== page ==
The phrase Law of Attraction, although used widely by New THought writers, has a variety of definitions. Turn-of-the-20th-century references conceptualized the law of attraction as relating to physical structure and to how matter develops. A more modern consensus among New Thought thinkers is that the Law of Attraction says people's thoughts (both conscious and unconscious) dictate the reality of their lives, whether or not they're aware of it. Essentially "if you really want something and truly believe it's possible, you'll get it", but putting a lot of attention and thought onto something you don't want means you'll probably get that too.
Widespread popular interest for the law of attraction reached its peak after the release of the The Secret, a 2006 cinematic release. After the film's release, the book Law of Attraction: The Basics of the Teachings of Abraham by Esther Hicks and Jerry Hicks made the New York Times Best Sellers list, drawing more attention and interest to this topic. Prior to this, the couple had been in the New Age field since the 1980s.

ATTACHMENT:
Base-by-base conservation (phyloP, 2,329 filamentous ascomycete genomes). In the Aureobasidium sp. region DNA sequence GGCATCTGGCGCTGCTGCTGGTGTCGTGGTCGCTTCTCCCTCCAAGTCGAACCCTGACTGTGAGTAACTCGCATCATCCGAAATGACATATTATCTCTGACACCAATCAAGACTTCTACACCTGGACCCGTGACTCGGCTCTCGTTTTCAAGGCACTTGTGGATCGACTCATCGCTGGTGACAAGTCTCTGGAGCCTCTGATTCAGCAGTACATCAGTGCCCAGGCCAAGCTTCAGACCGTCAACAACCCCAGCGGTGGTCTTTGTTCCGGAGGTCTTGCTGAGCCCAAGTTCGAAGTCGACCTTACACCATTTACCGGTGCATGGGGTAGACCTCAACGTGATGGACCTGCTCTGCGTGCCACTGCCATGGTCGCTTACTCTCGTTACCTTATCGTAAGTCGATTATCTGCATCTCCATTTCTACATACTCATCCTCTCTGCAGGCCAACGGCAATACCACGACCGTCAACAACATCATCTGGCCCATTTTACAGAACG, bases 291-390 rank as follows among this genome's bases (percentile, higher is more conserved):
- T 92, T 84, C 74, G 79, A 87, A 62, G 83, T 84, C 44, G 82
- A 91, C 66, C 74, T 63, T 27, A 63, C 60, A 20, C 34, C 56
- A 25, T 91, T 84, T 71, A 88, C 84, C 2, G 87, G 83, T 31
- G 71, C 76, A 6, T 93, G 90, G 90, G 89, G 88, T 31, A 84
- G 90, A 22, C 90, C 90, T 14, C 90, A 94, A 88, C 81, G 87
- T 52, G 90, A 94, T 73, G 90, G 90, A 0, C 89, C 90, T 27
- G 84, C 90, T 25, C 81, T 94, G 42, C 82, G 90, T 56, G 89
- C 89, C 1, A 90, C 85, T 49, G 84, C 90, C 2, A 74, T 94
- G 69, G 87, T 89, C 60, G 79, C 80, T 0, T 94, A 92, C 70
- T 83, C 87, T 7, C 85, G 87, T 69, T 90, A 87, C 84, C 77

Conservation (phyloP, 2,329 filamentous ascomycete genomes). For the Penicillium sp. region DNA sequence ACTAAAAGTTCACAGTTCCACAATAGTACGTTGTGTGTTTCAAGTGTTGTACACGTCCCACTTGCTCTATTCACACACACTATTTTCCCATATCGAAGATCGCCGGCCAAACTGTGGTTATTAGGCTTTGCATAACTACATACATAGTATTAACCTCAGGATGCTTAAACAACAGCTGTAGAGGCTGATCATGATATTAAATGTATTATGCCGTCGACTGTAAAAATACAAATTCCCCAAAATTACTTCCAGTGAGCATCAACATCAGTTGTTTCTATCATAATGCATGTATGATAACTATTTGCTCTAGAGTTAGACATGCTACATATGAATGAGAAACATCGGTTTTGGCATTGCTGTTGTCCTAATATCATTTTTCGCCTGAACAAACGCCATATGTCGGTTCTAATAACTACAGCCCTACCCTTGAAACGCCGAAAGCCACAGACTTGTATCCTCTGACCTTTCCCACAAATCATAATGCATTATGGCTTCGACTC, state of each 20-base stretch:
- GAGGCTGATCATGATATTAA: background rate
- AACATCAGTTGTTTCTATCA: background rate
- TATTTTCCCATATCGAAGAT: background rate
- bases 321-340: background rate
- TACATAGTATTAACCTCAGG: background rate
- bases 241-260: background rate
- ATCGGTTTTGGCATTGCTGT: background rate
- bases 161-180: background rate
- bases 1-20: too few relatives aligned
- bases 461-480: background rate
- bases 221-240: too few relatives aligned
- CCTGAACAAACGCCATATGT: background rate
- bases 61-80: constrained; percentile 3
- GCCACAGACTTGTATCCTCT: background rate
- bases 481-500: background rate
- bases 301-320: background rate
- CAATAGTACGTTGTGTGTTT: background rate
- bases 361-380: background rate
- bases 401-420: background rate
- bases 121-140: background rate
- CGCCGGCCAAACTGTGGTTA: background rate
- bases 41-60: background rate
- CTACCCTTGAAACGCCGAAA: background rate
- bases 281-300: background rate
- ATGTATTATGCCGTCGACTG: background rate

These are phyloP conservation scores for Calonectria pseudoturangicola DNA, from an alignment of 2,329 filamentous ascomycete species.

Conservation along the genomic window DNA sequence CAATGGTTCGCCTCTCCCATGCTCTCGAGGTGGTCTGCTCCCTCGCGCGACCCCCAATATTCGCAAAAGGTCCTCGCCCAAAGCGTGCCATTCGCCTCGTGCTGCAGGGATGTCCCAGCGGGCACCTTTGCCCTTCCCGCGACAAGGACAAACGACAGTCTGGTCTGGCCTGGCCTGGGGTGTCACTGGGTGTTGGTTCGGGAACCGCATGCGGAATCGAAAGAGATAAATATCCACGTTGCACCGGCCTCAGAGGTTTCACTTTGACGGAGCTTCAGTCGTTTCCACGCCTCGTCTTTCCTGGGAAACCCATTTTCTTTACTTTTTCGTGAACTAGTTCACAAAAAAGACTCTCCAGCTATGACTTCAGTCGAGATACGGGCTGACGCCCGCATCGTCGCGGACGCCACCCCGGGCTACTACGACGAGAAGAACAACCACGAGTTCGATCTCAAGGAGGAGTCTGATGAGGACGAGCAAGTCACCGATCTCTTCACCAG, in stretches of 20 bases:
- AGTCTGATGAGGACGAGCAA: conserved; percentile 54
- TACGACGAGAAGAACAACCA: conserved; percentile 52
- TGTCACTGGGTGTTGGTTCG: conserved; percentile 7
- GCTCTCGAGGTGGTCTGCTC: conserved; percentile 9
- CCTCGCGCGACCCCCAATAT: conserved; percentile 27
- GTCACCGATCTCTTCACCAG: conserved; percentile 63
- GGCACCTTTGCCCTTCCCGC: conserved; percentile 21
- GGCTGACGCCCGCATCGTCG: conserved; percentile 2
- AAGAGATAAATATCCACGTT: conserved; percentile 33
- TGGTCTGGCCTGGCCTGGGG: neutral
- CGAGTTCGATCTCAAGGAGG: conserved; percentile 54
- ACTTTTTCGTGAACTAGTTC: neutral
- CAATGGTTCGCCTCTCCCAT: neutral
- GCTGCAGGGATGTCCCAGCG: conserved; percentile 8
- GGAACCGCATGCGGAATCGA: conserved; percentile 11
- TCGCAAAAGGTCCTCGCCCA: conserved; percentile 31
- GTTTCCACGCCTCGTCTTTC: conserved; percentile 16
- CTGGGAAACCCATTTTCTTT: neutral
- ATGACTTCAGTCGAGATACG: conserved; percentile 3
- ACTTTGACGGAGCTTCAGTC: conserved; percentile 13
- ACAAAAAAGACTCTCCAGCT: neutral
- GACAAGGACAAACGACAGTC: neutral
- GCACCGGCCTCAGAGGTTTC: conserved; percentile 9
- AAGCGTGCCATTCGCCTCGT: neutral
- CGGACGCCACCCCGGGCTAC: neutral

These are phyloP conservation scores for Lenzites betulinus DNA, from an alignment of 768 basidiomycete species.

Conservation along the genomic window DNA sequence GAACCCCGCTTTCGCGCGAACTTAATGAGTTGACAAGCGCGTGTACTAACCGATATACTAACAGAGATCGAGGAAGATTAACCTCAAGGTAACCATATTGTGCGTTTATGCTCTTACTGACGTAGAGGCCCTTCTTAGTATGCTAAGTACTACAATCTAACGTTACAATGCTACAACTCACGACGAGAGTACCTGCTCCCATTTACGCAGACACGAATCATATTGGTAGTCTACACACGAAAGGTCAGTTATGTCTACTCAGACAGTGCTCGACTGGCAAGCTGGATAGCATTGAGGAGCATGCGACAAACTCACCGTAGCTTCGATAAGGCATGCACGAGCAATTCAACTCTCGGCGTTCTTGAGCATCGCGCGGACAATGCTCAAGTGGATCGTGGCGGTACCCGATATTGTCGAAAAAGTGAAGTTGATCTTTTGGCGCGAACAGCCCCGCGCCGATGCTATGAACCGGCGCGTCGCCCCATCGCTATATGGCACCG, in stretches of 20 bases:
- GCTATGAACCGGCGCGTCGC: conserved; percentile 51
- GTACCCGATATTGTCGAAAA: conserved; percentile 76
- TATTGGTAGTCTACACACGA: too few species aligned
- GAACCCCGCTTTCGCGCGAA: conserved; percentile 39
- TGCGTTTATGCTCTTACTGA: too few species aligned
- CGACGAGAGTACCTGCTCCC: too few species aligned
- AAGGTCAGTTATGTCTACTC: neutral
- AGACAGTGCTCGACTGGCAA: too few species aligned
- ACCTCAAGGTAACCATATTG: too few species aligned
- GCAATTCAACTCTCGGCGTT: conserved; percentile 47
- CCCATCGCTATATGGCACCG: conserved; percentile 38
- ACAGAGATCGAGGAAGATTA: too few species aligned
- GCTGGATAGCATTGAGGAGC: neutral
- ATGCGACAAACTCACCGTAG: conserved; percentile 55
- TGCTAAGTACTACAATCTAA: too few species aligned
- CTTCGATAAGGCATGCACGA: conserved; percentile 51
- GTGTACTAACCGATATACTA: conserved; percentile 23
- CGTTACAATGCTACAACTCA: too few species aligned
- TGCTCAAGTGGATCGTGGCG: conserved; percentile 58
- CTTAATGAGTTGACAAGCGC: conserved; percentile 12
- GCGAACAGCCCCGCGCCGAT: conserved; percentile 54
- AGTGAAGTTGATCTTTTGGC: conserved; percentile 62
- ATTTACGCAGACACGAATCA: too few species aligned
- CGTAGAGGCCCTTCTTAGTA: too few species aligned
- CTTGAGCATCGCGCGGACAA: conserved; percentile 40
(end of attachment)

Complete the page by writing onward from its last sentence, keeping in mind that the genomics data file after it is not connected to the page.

In 2007 Rhonda Byrne, the writer of the bestselling book The Secret, had become so popular that she was interviewed on Oprah Winfrey. By the time Byrne went on Oprah the book had already gotten its break on the Ellen DeGeneres show and was "hugely successful". Oprah aired the first of two segments on February 8, 2007. 
Since many of the claims of the law of attraction appear impossible without violating established scientific principles and our understanding of the universe, it has received criticism from the scientific community. Physicist Ali Alousi, for instance, criticized it as unmeasurable (and therefore unscientific) as well as questioning the likelihood that thoughts can affect anything outside the head . The Associated Press is also quoted as saying that "some medical professionals suggest it could even lead to a blame-the-victim mentality and actually be dangerous to those suffering from serious illness or mental disorders".